Another dram of Tomintoul 16 year old Scotch. When I originally sampled this at Spec's before buying it, I didn't notice any peat at all, just sweet Sherried goodness, and my first full dram a few days ago was much the same. This time, however, I got a big shot of smoke on the nose when I first smelled it, and this smoke persisted for quite some time. It faded out about halfway through the glass. One of the reasons that I find spirits (or, at least, good spirits) endlessly interesting is that every sip can bring a different experience. The spirit evolves in the glass, and it evolves between drams. Undoubtedly, to a large extent, this is not the spirit evolving and changing but rather the taster doing so; but even if my tastes are evolving instead of the spirit, it's still stimulating to experience it happening.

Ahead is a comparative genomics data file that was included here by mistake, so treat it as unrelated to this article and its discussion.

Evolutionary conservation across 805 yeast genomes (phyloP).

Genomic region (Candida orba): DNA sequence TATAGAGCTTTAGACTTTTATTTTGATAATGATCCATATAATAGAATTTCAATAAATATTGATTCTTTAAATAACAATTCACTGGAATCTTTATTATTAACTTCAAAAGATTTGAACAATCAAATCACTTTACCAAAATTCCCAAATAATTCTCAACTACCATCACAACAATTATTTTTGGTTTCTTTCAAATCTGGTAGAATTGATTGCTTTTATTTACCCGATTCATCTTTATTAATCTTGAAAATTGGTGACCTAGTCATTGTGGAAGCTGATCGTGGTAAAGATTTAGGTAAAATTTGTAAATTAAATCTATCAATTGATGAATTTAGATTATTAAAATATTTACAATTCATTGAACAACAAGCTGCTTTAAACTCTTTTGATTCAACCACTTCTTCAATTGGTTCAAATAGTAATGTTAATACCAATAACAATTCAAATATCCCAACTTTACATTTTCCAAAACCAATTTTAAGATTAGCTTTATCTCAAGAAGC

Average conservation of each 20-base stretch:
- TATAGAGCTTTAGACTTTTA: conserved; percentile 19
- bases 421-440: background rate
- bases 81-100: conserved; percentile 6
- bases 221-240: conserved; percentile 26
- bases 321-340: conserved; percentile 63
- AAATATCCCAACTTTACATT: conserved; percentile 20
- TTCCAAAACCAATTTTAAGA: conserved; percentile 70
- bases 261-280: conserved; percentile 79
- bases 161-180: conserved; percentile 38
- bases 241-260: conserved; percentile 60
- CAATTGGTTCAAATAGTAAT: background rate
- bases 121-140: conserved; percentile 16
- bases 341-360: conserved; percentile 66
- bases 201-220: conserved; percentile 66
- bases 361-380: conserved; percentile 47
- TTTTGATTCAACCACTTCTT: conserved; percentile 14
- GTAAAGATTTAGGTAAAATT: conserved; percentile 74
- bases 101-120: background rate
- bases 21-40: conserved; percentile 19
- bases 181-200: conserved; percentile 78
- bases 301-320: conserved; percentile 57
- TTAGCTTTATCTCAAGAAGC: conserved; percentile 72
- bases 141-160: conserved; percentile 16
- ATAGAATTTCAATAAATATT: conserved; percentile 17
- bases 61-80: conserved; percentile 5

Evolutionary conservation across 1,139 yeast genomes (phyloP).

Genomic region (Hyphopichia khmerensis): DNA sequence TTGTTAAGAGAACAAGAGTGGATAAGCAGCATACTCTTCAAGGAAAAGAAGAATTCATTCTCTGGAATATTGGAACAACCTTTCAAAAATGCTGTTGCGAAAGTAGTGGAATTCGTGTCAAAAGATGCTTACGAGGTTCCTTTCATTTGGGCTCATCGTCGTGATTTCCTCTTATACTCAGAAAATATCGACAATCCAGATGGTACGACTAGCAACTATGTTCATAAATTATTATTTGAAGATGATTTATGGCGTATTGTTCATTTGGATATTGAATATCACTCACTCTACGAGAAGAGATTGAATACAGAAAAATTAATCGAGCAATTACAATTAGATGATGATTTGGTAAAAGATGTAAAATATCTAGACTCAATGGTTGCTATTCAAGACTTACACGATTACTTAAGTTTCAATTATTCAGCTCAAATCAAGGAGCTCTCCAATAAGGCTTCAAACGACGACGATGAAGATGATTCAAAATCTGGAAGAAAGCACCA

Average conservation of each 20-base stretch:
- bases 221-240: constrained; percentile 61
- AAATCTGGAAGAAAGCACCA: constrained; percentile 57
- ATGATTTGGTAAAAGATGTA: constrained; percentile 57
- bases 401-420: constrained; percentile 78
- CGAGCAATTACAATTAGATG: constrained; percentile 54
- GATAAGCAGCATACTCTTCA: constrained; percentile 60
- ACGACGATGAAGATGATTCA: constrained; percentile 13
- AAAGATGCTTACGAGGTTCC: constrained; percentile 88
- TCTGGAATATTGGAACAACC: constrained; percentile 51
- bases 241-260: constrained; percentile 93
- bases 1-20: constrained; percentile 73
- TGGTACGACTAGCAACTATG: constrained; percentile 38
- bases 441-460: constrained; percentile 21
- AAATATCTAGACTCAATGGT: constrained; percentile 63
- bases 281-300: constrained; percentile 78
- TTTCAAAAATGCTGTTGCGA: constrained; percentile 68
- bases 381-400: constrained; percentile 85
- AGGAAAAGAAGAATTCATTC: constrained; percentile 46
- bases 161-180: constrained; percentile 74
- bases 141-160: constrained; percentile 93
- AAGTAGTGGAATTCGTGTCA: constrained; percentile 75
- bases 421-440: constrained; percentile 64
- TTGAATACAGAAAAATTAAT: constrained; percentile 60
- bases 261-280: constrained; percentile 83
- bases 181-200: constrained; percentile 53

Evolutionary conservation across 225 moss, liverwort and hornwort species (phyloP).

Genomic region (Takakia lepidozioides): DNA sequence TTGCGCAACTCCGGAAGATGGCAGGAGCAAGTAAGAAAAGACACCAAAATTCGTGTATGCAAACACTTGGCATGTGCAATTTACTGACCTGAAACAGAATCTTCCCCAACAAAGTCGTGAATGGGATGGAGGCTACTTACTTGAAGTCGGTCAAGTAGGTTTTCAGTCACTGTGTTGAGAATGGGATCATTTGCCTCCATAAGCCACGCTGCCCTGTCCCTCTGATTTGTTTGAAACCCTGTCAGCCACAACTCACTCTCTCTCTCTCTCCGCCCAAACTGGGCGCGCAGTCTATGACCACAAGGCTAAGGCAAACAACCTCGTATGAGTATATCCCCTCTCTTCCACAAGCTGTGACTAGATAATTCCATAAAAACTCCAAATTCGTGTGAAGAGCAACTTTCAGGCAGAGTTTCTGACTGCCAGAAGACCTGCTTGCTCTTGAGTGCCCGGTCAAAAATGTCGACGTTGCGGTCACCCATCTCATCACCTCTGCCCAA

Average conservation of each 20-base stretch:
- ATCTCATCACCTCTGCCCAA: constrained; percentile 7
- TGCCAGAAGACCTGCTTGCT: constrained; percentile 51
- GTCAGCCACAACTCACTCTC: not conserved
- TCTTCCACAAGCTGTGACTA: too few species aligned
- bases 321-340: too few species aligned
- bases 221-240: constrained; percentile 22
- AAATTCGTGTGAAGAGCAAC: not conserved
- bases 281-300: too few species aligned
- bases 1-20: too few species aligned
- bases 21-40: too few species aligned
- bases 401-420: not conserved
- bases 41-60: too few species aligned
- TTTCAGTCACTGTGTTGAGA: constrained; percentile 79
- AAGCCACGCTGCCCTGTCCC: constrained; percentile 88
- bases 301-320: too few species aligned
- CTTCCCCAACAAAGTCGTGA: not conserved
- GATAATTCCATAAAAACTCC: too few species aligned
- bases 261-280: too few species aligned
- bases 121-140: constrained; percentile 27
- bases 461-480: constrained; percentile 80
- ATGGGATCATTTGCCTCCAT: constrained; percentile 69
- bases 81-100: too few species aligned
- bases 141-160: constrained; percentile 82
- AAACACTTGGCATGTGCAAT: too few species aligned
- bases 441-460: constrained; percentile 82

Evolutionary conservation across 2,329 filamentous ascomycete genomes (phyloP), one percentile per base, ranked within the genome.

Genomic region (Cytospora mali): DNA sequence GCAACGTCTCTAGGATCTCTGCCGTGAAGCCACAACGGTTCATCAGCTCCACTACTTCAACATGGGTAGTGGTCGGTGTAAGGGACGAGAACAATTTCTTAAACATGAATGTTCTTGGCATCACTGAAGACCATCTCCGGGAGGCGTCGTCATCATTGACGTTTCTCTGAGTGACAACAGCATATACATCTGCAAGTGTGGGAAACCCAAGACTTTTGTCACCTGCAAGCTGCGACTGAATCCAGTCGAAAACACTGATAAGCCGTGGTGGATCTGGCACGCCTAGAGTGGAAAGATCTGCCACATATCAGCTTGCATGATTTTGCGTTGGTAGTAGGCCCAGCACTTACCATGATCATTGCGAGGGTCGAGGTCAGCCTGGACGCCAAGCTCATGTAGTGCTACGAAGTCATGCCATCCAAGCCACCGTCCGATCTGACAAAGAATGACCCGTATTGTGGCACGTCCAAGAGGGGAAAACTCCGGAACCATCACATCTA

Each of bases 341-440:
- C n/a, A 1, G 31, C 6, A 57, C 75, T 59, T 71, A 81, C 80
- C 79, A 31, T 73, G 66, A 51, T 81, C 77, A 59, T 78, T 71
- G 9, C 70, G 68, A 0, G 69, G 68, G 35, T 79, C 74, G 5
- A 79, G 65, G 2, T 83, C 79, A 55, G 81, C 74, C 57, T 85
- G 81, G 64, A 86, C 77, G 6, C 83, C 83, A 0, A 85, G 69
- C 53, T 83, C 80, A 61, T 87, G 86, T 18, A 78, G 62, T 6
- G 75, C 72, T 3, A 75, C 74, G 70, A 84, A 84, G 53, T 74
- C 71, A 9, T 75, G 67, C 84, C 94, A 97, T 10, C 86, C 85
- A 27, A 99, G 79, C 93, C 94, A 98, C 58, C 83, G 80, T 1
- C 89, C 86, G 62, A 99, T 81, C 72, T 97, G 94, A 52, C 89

It's not very common to see a bottling of 16 year old Scotch. There are many 15 year old Scotches, and many more 18 year old Scotches; but I can't think of more than a couple 16 year olds. The question with Tomintoul 16 is why the distiller decided to bottle it. Did he decide that 16 years was the perfect age to exhibit a particular set of characteristics that he wanted to exhibit? Well, maybe, but I figure that it was more of a marketing decision. Tomintoul is relatively unknown, so a 15 year old Tomintoul would lose out when competing with a 15 year old from a more well-known distillery. A 16 year old, however, would have an advantage among age-conscious consumers; and the evaporation loss between 15 and 16 years wouldn't be very much. A 16 year old Tomintoul is more likely to be economically viable than a 15 year old, in other words.